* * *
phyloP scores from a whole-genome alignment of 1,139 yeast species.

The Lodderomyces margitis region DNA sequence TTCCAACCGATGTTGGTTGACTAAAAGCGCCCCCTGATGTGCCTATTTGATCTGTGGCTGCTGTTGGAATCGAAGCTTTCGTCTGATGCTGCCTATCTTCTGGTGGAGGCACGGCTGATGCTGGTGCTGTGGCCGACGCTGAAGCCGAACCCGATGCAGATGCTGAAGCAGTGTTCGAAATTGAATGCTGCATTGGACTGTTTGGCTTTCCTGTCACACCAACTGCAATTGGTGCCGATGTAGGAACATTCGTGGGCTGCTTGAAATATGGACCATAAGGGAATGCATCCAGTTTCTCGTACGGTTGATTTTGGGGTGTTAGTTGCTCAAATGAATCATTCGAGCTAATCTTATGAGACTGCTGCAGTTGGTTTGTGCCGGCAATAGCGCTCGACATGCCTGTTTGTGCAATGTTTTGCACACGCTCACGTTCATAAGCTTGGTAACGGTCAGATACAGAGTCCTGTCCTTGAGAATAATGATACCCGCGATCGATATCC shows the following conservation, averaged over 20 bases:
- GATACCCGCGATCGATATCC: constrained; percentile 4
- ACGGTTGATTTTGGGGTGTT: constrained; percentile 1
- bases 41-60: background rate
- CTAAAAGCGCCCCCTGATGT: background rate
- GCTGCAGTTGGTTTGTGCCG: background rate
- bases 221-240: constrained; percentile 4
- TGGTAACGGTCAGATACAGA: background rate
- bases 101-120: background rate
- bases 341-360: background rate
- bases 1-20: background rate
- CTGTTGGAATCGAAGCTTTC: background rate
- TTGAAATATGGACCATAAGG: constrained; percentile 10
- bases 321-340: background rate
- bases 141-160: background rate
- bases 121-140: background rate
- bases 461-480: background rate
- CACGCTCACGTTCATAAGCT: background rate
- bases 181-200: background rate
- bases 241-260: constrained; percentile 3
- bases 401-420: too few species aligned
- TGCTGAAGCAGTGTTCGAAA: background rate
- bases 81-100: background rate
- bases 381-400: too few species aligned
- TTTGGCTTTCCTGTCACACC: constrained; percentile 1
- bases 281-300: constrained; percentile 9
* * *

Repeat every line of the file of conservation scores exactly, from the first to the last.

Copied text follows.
phyloP scores from a whole-genome alignment of 1,139 yeast species.

The Lodderomyces margitis region DNA sequence TTCCAACCGATGTTGGTTGACTAAAAGCGCCCCCTGATGTGCCTATTTGATCTGTGGCTGCTGTTGGAATCGAAGCTTTCGTCTGATGCTGCCTATCTTCTGGTGGAGGCACGGCTGATGCTGGTGCTGTGGCCGACGCTGAAGCCGAACCCGATGCAGATGCTGAAGCAGTGTTCGAAATTGAATGCTGCATTGGACTGTTTGGCTTTCCTGTCACACCAACTGCAATTGGTGCCGATGTAGGAACATTCGTGGGCTGCTTGAAATATGGACCATAAGGGAATGCATCCAGTTTCTCGTACGGTTGATTTTGGGGTGTTAGTTGCTCAAATGAATCATTCGAGCTAATCTTATGAGACTGCTGCAGTTGGTTTGTGCCGGCAATAGCGCTCGACATGCCTGTTTGTGCAATGTTTTGCACACGCTCACGTTCATAAGCTTGGTAACGGTCAGATACAGAGTCCTGTCCTTGAGAATAATGATACCCGCGATCGATATCC shows the following conservation, averaged over 20 bases:
- GATACCCGCGATCGATATCC: constrained; percentile 4
- ACGGTTGATTTTGGGGTGTT: constrained; percentile 1
- bases 41-60: background rate
- CTAAAAGCGCCCCCTGATGT: background rate
- GCTGCAGTTGGTTTGTGCCG: background rate
- bases 221-240: constrained; percentile 4
- TGGTAACGGTCAGATACAGA: background rate
- bases 101-120: background rate
- bases 341-360: background rate
- bases 1-20: background rate
- CTGTTGGAATCGAAGCTTTC: background rate
- TTGAAATATGGACCATAAGG: constrained; percentile 10
- bases 321-340: background rate
- bases 141-160: background rate
- bases 121-140: background rate
- bases 461-480: background rate
- CACGCTCACGTTCATAAGCT: background rate
- bases 181-200: background rate
- bases 241-260: constrained; percentile 3
- bases 401-420: too few species aligned
- TGCTGAAGCAGTGTTCGAAA: background rate
- bases 81-100: background rate
- bases 381-400: too few species aligned
- TTTGGCTTTCCTGTCACACC: constrained; percentile 1
- bases 281-300: constrained; percentile 9